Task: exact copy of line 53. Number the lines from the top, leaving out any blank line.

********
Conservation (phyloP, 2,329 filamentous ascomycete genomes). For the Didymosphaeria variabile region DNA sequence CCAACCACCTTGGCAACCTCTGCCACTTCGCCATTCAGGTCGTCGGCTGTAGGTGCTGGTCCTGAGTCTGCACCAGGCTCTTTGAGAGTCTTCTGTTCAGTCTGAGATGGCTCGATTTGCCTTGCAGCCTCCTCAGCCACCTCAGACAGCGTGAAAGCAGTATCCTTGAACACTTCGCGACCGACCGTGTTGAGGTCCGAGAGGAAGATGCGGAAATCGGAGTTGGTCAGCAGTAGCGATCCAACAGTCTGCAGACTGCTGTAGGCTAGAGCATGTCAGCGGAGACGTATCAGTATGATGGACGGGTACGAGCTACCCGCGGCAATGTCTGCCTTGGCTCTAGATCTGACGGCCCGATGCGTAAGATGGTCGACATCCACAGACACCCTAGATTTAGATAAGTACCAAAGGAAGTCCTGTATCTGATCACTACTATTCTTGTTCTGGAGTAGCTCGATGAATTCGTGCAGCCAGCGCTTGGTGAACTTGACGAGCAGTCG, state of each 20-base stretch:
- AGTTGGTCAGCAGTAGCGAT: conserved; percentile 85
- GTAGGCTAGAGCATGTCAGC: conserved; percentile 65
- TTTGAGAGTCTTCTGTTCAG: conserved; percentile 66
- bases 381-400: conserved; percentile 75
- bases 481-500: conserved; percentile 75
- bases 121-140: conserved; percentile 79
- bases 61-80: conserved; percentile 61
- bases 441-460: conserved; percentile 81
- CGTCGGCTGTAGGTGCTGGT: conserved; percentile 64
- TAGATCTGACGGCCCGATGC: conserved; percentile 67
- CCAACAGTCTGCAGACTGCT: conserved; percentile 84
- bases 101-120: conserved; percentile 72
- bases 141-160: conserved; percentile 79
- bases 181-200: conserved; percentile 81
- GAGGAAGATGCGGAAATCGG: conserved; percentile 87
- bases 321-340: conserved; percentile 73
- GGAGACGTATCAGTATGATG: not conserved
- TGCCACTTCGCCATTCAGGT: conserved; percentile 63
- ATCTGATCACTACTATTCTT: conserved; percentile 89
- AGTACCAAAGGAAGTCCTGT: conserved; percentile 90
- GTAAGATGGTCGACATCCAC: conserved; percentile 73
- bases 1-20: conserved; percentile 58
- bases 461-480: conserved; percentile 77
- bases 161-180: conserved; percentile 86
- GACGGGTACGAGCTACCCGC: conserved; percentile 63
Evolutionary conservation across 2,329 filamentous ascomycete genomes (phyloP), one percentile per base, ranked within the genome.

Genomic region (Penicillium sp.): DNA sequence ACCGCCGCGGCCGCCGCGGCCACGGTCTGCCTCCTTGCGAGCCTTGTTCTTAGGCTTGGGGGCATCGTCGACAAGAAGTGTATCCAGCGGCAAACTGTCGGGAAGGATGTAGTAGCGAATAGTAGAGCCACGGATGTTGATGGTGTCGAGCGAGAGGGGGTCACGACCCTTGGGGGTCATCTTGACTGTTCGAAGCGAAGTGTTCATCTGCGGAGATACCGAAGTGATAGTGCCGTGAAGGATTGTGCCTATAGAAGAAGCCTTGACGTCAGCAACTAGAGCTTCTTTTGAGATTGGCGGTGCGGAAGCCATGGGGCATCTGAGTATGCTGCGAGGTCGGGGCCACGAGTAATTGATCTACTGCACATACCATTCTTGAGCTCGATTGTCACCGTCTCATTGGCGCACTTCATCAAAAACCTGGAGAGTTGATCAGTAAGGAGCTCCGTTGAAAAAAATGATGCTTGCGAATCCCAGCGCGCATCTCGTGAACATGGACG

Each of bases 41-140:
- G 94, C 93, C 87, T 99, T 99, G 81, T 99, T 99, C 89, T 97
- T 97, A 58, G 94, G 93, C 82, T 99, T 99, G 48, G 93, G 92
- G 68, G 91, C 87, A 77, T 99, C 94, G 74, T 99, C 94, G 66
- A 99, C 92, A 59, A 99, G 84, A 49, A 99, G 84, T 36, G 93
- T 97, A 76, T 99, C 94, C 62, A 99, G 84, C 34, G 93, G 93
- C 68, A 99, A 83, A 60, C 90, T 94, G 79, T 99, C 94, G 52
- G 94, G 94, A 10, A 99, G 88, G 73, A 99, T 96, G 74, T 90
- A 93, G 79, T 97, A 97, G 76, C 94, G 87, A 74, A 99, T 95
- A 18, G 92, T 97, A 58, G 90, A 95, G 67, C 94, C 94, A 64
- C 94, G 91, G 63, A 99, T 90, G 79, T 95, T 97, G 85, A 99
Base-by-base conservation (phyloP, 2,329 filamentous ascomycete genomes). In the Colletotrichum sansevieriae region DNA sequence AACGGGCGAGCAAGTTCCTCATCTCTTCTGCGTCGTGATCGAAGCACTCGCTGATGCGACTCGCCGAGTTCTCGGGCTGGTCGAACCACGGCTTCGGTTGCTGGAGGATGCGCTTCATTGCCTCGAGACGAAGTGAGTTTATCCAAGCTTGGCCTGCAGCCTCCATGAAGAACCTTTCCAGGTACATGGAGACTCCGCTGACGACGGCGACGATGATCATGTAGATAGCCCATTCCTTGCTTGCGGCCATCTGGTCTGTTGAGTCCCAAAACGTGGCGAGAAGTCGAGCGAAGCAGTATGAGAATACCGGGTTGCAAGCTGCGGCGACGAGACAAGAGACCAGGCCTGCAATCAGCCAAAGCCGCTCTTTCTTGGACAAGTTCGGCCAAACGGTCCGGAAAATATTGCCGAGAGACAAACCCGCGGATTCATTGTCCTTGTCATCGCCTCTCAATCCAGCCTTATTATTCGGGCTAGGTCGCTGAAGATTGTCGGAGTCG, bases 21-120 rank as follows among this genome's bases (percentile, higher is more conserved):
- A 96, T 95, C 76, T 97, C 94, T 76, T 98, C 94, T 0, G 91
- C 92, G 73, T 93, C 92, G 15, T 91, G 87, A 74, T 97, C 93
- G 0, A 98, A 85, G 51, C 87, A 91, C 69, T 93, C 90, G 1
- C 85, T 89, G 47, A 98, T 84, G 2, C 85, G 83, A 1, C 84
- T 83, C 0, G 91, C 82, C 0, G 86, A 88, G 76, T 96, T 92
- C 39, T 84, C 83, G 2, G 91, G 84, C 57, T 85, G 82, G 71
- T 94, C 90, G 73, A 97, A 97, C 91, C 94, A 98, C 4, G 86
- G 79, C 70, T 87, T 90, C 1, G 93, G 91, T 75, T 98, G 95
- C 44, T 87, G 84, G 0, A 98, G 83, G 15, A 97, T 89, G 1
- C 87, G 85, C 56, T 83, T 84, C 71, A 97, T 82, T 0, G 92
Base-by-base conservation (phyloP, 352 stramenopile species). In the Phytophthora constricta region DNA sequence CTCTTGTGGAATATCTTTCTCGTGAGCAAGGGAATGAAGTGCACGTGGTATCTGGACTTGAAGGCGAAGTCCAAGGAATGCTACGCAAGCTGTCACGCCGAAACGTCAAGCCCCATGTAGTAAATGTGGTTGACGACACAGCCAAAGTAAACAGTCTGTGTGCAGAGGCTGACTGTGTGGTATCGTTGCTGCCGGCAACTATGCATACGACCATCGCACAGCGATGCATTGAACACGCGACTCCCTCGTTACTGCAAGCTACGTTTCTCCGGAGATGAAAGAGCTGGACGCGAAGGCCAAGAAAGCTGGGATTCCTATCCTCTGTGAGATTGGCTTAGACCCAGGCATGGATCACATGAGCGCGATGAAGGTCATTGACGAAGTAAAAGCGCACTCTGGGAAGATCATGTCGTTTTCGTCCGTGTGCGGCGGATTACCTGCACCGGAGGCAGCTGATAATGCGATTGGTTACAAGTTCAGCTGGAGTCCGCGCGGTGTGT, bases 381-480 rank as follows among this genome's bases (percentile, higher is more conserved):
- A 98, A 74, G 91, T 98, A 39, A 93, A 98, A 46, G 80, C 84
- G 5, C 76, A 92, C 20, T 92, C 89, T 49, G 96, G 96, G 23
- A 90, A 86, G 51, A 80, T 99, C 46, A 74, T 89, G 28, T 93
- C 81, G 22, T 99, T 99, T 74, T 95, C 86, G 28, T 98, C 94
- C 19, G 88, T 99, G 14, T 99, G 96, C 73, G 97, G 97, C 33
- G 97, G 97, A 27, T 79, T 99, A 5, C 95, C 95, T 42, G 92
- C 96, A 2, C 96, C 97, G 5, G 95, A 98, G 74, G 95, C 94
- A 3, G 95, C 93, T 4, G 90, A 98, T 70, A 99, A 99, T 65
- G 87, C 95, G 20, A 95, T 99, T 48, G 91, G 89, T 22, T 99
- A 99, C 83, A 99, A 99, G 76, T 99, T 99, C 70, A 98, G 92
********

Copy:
- G 5, C 76, A 92, C 20, T 92, C 89, T 49, G 96, G 96, G 23